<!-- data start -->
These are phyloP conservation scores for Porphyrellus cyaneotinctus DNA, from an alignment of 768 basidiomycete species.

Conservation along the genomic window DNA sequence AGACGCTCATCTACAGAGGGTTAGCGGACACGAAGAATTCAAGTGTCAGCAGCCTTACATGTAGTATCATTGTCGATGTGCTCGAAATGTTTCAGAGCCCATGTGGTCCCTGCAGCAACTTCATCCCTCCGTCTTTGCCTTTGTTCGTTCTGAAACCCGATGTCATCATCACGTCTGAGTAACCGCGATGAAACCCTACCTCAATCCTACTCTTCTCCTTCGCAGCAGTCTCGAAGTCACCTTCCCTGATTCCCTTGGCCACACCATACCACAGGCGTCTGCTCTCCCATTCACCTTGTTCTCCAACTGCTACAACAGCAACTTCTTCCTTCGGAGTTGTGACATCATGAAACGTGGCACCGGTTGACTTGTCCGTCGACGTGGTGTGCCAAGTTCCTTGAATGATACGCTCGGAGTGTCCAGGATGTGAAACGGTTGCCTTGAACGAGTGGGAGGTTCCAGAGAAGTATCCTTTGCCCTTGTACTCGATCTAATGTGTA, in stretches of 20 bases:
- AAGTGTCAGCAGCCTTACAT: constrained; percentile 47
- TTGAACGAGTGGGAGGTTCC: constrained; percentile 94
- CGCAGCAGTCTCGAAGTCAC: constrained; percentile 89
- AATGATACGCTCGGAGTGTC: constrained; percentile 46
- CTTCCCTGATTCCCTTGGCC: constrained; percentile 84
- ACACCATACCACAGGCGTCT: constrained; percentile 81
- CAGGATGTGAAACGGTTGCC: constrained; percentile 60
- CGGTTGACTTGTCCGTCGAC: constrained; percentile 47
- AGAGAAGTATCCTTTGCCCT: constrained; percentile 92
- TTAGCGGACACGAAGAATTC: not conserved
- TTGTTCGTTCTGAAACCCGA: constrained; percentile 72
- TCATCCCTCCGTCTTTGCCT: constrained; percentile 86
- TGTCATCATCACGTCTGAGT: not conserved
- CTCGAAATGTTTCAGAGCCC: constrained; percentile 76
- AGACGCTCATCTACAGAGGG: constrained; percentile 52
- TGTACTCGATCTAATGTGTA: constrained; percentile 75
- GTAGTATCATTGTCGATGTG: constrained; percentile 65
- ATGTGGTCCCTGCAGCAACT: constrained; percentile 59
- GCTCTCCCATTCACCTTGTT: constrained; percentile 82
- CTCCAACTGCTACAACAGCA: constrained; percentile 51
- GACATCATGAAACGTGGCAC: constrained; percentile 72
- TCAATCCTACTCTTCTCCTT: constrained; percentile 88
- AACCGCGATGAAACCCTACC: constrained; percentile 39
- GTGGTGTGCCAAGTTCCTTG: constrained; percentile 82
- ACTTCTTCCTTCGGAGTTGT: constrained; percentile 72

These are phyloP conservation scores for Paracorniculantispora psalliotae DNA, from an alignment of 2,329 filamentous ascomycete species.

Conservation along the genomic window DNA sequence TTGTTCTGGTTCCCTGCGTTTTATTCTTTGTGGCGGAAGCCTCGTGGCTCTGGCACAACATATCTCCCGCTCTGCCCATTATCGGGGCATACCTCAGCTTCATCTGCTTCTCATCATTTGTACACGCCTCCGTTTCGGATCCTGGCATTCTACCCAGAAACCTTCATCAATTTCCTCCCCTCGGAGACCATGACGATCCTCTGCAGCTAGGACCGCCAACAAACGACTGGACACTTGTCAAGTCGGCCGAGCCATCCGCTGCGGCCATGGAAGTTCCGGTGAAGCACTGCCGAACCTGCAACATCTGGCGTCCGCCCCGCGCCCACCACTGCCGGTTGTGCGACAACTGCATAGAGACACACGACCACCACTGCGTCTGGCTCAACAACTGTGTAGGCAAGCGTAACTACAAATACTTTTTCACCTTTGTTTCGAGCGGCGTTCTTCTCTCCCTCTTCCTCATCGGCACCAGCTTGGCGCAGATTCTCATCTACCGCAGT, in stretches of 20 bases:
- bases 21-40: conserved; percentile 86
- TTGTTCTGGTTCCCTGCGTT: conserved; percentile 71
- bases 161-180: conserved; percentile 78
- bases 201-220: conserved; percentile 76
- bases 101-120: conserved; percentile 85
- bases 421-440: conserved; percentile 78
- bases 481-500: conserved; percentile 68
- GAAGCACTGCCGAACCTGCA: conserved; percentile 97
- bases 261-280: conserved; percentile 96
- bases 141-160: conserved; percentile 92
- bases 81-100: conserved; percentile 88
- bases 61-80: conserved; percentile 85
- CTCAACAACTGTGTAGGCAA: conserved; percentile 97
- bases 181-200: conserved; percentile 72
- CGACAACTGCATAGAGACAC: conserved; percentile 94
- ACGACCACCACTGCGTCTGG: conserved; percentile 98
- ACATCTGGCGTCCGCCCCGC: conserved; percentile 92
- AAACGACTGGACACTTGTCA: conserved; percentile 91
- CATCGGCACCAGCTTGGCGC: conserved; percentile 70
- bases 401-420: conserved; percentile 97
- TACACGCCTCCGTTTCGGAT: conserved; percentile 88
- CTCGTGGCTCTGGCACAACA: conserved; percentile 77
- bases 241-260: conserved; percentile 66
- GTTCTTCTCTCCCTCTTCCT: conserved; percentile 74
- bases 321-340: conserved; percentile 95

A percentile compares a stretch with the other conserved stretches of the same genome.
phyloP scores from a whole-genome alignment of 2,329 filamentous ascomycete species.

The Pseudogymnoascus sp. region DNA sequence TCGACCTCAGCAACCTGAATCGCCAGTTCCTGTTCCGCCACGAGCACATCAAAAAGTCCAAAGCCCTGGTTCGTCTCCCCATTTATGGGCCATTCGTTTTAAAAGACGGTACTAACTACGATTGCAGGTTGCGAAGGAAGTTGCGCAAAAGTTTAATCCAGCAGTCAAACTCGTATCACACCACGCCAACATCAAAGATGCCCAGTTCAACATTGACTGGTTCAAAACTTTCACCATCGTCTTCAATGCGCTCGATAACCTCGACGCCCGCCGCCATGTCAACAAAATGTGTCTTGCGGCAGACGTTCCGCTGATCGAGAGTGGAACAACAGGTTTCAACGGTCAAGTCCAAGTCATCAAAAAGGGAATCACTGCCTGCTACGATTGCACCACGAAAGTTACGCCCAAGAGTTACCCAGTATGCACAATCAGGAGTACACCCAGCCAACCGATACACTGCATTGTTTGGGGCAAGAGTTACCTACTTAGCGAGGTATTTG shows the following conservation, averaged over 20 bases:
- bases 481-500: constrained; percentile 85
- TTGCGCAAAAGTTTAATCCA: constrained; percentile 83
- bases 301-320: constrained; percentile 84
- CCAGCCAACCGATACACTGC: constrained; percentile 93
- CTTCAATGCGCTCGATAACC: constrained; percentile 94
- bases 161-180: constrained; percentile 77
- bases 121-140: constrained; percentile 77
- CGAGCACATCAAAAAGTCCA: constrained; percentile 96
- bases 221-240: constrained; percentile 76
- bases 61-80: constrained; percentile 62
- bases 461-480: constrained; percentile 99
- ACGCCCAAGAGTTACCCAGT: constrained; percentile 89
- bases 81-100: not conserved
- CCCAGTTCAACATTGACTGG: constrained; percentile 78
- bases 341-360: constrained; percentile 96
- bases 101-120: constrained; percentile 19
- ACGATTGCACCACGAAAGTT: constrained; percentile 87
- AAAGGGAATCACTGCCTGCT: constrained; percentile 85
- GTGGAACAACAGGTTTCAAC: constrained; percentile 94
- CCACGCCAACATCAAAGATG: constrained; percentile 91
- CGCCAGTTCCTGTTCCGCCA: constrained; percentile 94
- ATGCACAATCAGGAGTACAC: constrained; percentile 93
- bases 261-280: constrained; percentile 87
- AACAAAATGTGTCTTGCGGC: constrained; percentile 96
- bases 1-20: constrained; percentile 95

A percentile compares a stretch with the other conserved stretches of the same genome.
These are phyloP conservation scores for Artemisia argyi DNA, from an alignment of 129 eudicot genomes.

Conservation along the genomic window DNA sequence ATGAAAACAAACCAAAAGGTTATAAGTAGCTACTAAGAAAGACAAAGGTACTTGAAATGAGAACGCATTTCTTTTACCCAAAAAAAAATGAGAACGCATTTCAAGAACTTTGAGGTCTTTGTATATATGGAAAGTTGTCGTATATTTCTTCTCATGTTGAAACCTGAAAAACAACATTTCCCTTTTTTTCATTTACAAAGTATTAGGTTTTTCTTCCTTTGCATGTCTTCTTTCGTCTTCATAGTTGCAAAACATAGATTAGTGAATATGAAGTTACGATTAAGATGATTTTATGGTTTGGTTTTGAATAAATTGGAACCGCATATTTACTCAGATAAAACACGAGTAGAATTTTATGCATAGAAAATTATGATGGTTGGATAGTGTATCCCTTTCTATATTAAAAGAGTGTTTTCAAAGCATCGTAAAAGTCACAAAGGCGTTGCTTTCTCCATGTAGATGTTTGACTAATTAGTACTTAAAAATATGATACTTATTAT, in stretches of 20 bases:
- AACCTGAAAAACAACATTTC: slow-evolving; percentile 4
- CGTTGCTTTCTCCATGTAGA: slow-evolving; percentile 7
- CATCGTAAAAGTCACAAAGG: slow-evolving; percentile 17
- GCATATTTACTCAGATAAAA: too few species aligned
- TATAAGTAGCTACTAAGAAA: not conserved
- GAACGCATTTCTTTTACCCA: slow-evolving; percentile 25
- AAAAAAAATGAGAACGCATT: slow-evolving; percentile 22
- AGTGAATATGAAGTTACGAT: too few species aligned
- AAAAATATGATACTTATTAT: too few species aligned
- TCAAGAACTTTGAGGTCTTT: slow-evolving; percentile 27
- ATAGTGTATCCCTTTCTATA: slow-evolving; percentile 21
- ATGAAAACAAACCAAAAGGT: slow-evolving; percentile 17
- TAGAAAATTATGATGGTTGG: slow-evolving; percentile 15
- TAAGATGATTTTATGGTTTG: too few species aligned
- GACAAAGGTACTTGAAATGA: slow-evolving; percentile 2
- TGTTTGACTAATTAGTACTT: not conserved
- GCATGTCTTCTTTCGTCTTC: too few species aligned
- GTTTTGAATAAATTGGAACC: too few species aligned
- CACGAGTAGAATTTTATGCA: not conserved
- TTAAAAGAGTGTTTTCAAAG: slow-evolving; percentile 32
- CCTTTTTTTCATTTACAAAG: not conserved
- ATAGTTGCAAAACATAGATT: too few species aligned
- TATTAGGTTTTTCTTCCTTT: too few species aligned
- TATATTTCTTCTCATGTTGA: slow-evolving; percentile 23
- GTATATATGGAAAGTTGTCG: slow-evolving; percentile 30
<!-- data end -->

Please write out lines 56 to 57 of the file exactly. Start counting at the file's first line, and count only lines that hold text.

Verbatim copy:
phyloP scores from a whole-genome alignment of 2,329 filamentous ascomycete species.

The Pseudogymnoascus sp. region DNA sequence TCGACCTCAGCAACCTGAATCGCCAGTTCCTGTTCCGCCACGAGCACATCAAAAAGTCCAAAGCCCTGGTTCGTCTCCCCATTTATGGGCCATTCGTTTTAAAAGACGGTACTAACTACGATTGCAGGTTGCGAAGGAAGTTGCGCAAAAGTTTAATCCAGCAGTCAAACTCGTATCACACCACGCCAACATCAAAGATGCCCAGTTCAACATTGACTGGTTCAAAACTTTCACCATCGTCTTCAATGCGCTCGATAACCTCGACGCCCGCCGCCATGTCAACAAAATGTGTCTTGCGGCAGACGTTCCGCTGATCGAGAGTGGAACAACAGGTTTCAACGGTCAAGTCCAAGTCATCAAAAAGGGAATCACTGCCTGCTACGATTGCACCACGAAAGTTACGCCCAAGAGTTACCCAGTATGCACAATCAGGAGTACACCCAGCCAACCGATACACTGCATTGTTTGGGGCAAGAGTTACCTACTTAGCGAGGTATTTG shows the following conservation, averaged over 20 bases: